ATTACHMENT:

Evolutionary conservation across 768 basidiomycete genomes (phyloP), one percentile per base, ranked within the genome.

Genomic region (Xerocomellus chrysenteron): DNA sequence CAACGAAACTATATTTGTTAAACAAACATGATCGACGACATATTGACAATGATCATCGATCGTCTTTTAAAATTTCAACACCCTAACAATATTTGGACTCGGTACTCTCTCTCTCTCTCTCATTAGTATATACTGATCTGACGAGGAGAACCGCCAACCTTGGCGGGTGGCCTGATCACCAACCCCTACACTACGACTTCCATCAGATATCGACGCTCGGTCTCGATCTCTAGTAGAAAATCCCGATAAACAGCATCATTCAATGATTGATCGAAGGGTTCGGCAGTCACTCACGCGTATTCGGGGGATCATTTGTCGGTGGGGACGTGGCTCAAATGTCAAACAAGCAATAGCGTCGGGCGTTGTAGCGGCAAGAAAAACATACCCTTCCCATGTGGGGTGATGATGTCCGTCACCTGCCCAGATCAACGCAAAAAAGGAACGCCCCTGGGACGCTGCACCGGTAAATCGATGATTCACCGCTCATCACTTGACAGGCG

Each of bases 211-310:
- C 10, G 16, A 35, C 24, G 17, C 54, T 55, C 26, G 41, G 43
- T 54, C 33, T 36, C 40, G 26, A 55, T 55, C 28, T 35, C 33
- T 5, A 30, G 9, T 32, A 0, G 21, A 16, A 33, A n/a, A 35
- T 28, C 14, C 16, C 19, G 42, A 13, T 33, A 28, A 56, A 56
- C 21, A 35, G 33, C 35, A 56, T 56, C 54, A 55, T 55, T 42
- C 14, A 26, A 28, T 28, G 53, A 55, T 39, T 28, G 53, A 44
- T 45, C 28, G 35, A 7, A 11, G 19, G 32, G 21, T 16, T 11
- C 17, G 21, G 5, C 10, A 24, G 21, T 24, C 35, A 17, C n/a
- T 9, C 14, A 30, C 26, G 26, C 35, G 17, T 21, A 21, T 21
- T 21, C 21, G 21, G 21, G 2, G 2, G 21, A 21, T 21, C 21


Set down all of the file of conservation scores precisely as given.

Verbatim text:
Evolutionary conservation across 768 basidiomycete genomes (phyloP), one percentile per base, ranked within the genome.

Genomic region (Xerocomellus chrysenteron): DNA sequence CAACGAAACTATATTTGTTAAACAAACATGATCGACGACATATTGACAATGATCATCGATCGTCTTTTAAAATTTCAACACCCTAACAATATTTGGACTCGGTACTCTCTCTCTCTCTCTCATTAGTATATACTGATCTGACGAGGAGAACCGCCAACCTTGGCGGGTGGCCTGATCACCAACCCCTACACTACGACTTCCATCAGATATCGACGCTCGGTCTCGATCTCTAGTAGAAAATCCCGATAAACAGCATCATTCAATGATTGATCGAAGGGTTCGGCAGTCACTCACGCGTATTCGGGGGATCATTTGTCGGTGGGGACGTGGCTCAAATGTCAAACAAGCAATAGCGTCGGGCGTTGTAGCGGCAAGAAAAACATACCCTTCCCATGTGGGGTGATGATGTCCGTCACCTGCCCAGATCAACGCAAAAAAGGAACGCCCCTGGGACGCTGCACCGGTAAATCGATGATTCACCGCTCATCACTTGACAGGCG

Each of bases 211-310:
- C 10, G 16, A 35, C 24, G 17, C 54, T 55, C 26, G 41, G 43
- T 54, C 33, T 36, C 40, G 26, A 55, T 55, C 28, T 35, C 33
- T 5, A 30, G 9, T 32, A 0, G 21, A 16, A 33, A n/a, A 35
- T 28, C 14, C 16, C 19, G 42, A 13, T 33, A 28, A 56, A 56
- C 21, A 35, G 33, C 35, A 56, T 56, C 54, A 55, T 55, T 42
- C 14, A 26, A 28, T 28, G 53, A 55, T 39, T 28, G 53, A 44
- T 45, C 28, G 35, A 7, A 11, G 19, G 32, G 21, T 16, T 11
- C 17, G 21, G 5, C 10, A 24, G 21, T 24, C 35, A 17, C n/a
- T 9, C 14, A 30, C 26, G 26, C 35, G 17, T 21, A 21, T 21
- T 21, C 21, G 21, G 21, G 2, G 2, G 21, A 21, T 21, C 21